Who wants his or her medical information shared beyond the healthcare professionals who need to know? It’s common sense that when it comes to medical privacy, no one wants to share his information.
For the recent 2014 EMC Privacy Index,respondents from different countries were asked to rate their willingness to trade privacy for convenience on a scale from 0 to 100 (100 being the most willing and 0 being not willing at all). The citizens of India were the most willing to give up some of their privacy for increased convenience, with a score of 61. Comparatively, other nations' scores were 54 for China/Hong Kong, 41 for both Japan and United States, and 39 for Australia and New Zealand. When asked about convenience of medical record access, globally 74 percent responded that this information was highly valued. Only 45 percent were willing to trade their privacy for enhanced engagement with their medical data.
It’s clear the healthcare industry and IT security vendors need to go beyond locking data down to protect medical data. Investing in personnel training on the importance of data protection will be repaid handsomely as the security measures will be applied more consistently. It boils down to the individual doing the right thing, at the right time, to protect the patient's information. Examples of data breaches within healthcare and medical entities are numerous. For example, in June 2014, a hospital in San Diego suffered two separate incidents affecting patients' data. In both instances, patient data was sent to job applicants as an attachment. How was this possible? Human error.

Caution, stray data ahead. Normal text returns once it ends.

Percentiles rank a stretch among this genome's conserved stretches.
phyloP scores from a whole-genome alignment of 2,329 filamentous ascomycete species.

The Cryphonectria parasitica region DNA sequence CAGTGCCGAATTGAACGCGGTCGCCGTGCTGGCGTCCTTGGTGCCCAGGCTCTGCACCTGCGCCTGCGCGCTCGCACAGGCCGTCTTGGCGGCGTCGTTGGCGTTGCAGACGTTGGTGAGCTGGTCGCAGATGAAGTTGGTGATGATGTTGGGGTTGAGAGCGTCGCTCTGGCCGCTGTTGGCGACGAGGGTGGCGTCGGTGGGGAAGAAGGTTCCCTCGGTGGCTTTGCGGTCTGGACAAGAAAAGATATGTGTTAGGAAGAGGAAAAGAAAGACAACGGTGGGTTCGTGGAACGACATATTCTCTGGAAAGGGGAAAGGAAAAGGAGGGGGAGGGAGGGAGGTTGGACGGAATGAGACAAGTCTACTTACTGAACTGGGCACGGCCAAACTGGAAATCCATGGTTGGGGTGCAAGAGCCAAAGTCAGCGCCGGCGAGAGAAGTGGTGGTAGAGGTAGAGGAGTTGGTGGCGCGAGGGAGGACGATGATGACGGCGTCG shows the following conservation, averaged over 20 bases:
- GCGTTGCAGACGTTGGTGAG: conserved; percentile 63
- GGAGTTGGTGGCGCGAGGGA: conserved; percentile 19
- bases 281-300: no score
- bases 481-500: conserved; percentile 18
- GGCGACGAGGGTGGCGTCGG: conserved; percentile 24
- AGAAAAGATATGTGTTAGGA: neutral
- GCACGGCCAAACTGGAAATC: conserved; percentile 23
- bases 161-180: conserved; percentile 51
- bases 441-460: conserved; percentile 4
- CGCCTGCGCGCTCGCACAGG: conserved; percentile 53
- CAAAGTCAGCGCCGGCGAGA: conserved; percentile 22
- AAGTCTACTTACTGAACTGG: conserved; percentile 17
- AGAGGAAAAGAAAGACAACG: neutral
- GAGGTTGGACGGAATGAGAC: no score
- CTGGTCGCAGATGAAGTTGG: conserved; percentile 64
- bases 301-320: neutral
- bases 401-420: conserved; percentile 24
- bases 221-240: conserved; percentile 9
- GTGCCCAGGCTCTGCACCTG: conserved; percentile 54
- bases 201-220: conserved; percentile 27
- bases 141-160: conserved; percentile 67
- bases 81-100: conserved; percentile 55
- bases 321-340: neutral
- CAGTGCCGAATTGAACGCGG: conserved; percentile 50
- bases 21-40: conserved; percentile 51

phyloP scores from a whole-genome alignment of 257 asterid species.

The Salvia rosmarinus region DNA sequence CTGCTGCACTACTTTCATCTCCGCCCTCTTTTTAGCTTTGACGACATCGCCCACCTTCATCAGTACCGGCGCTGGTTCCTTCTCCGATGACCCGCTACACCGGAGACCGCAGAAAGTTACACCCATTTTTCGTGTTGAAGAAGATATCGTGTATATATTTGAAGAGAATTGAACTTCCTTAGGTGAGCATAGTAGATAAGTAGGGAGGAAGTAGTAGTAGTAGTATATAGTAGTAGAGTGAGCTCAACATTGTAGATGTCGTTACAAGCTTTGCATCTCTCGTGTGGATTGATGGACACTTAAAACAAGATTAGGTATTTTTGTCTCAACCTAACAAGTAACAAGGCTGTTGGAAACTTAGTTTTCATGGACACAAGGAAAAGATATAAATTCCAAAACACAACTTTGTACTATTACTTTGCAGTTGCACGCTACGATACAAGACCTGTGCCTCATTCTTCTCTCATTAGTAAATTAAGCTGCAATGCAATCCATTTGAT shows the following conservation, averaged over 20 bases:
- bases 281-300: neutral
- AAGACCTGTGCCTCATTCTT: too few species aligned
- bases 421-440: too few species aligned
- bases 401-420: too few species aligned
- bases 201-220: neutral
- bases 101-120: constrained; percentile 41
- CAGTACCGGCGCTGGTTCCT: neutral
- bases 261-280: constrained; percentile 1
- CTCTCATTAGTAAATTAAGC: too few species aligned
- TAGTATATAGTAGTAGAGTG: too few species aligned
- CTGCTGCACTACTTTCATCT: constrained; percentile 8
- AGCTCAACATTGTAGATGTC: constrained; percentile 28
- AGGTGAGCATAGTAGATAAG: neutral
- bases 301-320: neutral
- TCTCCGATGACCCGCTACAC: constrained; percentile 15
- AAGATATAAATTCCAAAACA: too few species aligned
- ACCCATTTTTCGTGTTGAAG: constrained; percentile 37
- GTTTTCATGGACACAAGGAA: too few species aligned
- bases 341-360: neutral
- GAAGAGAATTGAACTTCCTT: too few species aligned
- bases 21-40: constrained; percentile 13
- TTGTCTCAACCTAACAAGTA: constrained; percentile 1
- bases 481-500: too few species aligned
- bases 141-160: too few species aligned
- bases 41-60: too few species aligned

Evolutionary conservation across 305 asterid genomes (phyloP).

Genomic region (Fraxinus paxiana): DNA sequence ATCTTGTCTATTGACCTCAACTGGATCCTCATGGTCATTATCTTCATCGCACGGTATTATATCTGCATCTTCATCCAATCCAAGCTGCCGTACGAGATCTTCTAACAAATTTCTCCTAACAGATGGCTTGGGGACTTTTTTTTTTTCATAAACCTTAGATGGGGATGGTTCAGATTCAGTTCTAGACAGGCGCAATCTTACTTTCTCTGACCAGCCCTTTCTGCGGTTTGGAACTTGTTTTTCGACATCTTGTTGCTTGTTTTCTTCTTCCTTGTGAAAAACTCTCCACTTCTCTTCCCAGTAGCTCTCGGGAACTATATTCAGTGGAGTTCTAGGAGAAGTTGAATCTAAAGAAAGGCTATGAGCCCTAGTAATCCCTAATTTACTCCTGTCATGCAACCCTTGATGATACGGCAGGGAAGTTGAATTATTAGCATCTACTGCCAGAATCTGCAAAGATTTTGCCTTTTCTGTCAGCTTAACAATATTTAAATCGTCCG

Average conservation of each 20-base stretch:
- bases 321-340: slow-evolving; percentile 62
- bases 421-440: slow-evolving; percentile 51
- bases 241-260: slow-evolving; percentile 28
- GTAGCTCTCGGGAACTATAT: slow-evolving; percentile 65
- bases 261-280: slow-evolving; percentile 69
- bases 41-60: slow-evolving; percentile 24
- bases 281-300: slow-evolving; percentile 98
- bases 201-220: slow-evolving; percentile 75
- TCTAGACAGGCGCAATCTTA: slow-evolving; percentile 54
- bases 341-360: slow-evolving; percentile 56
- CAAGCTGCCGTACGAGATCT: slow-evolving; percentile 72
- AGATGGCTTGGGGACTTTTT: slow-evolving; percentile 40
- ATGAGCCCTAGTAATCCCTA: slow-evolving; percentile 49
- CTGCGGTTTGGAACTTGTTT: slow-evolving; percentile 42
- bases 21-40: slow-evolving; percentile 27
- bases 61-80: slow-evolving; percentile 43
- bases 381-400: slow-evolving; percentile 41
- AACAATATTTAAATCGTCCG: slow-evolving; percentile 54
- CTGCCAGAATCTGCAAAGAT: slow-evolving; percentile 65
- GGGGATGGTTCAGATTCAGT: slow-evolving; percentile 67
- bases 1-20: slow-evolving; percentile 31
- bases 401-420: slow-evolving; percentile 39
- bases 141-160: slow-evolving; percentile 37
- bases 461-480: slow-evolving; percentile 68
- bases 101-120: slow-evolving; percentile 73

In Pennsylvania in early June 2014, patients also had their medical privacy violated when an employee took his administrative work home on a USB drive and performed work on his home computer (which did not have the depth of technological protection that the devices at the medical center had). Furthermore, the information was sent to the employee's personal email account. How was this possible? Again, human error.
Couple these "human error" incidents with the lack of attention paid to known vulnerabilities, and the situation becomes further amplified. According to security researcher Robert David Graham, more than 300,000 servers remain susceptible to the known Heartbleed OpenSSL vulnerability. When vendors and providers don't keep their infrastructures secure, is it any surprise that the educated consumer will gravitate toward those entities who invest their time and resources into protecting the data and, by extension, the privacy of their users?
And indeed, those companies and government organizations that put data protection and privacy at the forefront are deserving of the confidence of the consumer. Yet the number of data breaches that have occurred of late is staggering, and puts the privacy of the consumer on the line, even more so with respect to medical privacy.
Patients as a whole do not conduct an information security analysis of the IT infrastructure of their general practitioner or medical facility. Consider these two data points from the privacy index: the number of individuals who don't change their passwords regularly (62 percent) and those who believe governments and businesses have the skills required to protect their data (58 percent).There is clearly an expectation that the organization will be compliant with the governing laws under which they operate.
Yet the inability to protect patient data continues to chip away at patient trust. The EMC survey showed almost three of every four individuals (72 percent) are concerned about medical privacy and the security of their medical data. To put it another way, only 28 percent believe medical data and their medical privacy are being protected appropriately, a clear klaxon call of opportunity for all service providers to address data protection and garner consumer confidence.